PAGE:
The photo club that I'm a member of is putting together an exhibit for the Austin Airport, which will go up in January. The theme for this exhibit is "Looking Up." For this I wanted to photograph the dome of the State Capitol from below, and so went over to the Capitol building several times. Once I got there I realized what an interesting place it is to photograph. I wandered around taking lots of pictures.

The dome is so beautiful seen from below! It took a lot of tries to get a perfectly symmetric picture of it, and this one was selected for the Airport exhibit.

Here is another angle - not symmetric, but with more depth.

The House of Representatives has a beautiful ceiling, with ornate carvings. This picture was also selected for the Airport exhibit.

Even the stairway is a great subject to photograph!

Walking outside, I turned around for one last shot, looking up, at the building against the blue sky.

In case I'm not able to post again before Thanksgiving, have a wonderful holiday, with your family and friends. Happy Thanksgiving!

Friday, September 25, 2009

New pots for my cacti?

I have joined a pottery class! I took a class on wheel-thrown pottery some years ago, and learned just enough to know that I have a LOT to learn about this, and to know that I really enjoy it.

That first time around I made a series of lopsided pots that are serving time now as holders for my cactus plants.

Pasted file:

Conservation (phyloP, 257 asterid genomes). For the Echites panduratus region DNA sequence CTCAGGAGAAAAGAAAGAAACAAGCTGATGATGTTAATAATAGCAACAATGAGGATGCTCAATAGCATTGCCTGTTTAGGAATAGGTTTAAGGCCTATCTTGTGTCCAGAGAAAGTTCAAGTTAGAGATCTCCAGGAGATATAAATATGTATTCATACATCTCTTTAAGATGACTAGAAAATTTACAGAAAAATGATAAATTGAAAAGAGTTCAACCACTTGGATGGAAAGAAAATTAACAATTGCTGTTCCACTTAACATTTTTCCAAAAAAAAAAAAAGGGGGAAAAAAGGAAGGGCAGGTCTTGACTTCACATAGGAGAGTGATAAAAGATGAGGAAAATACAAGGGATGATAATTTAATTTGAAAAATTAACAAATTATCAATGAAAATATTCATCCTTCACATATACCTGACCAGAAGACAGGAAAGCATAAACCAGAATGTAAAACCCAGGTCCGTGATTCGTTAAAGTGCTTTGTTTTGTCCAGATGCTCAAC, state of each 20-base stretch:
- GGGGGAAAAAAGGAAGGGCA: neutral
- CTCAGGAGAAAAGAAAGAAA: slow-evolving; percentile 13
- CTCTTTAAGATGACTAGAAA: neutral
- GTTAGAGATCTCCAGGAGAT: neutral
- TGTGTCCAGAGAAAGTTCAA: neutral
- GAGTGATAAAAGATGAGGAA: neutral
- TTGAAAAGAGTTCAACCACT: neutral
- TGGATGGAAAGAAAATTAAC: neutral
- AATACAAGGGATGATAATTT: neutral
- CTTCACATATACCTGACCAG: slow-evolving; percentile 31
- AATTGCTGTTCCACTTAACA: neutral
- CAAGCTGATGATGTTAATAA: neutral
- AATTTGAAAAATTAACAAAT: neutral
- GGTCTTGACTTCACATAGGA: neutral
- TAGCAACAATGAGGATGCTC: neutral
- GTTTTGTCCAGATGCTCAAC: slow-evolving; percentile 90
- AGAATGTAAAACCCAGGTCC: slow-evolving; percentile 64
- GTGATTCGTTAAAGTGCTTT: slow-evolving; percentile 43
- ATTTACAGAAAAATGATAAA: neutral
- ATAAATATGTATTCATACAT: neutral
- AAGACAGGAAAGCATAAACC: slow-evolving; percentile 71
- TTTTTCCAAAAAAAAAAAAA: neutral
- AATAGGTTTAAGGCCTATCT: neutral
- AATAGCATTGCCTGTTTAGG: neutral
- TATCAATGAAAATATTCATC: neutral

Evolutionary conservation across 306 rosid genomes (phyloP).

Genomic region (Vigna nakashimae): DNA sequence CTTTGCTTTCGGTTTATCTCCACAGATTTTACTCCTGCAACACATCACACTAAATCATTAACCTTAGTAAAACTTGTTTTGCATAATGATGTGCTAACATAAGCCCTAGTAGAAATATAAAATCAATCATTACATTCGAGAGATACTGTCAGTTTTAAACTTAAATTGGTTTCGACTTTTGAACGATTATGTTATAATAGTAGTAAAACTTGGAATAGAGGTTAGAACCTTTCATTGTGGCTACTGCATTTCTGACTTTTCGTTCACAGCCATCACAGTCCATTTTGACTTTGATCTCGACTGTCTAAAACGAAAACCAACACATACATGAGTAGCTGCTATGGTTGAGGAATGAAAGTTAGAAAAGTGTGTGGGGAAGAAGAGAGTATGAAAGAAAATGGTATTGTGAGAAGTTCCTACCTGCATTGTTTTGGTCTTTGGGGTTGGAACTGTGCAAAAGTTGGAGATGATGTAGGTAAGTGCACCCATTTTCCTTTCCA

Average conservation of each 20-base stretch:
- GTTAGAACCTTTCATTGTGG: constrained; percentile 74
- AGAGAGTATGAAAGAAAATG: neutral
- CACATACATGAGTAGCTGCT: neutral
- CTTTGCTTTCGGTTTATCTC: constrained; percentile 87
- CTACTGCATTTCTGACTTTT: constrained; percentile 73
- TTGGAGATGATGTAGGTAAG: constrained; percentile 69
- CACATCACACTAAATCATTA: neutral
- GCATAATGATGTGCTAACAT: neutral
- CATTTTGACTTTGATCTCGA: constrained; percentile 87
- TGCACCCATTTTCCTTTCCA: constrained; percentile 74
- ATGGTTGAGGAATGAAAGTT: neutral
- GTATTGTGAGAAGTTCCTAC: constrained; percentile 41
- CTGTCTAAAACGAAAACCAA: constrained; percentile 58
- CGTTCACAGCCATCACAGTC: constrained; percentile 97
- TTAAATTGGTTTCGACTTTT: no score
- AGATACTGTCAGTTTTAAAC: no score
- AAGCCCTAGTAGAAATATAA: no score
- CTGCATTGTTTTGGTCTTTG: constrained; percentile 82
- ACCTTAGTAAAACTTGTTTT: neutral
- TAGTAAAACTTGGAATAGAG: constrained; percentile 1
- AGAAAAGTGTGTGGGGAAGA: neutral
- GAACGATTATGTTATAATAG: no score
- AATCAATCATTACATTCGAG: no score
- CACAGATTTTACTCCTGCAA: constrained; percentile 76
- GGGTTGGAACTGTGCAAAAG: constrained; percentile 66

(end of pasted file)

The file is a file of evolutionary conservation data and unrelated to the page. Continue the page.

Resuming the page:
This blue-green trio usually sits on my kitchen window sill and adds some crooked cheer to that space.

We learned to make all kinds of pots, using one color of clay and two.

My pots are really thick-walled and quite small. I really like playing with clay though, and have been wanting to get better at it.

So since then I've been looking for a chance to take another class, and finally the stars aligned this semester to allow this chance. I have been making pinch pots and pieces using coils and slabs. None of the pieces is finished yet though.

I will get on the wheel next week and see if I remember anything. Only time will tell if I will end up with more crooked pots for my cacti or if the pieces will find other purposes in life. In the meantime I am having lots of fun with this, and keeping really busy.

Hope all is well with you!

Tuesday, September 8, 2009

The Texas Mandrone, Some Desert Critters and a Strange Storm

All over the Guadalupe Mountains National Park area in Texas, we found this gorgeous little tree, the Texas Madrone. This tree is a native of Texas, and has the most gorgeous red bark I've ever seen. This particular tree was near the wash area of our campsite, and I spent a lot of time one evening photographing it lit up with light from the setting sun.

It's deep red and orange-brown bark peels off in thin sheets, exposing the light green surface underneath. The contrast of red and green was so beautiful!

I was standing under the tree with my camera, trying my best to hold still to take slow speed shots, when I saw a tiny movement on the branch near my face. It turned out to be this showy little catterpillar. It looked so pretty, its bright green colors blending well with the reds and greens around it.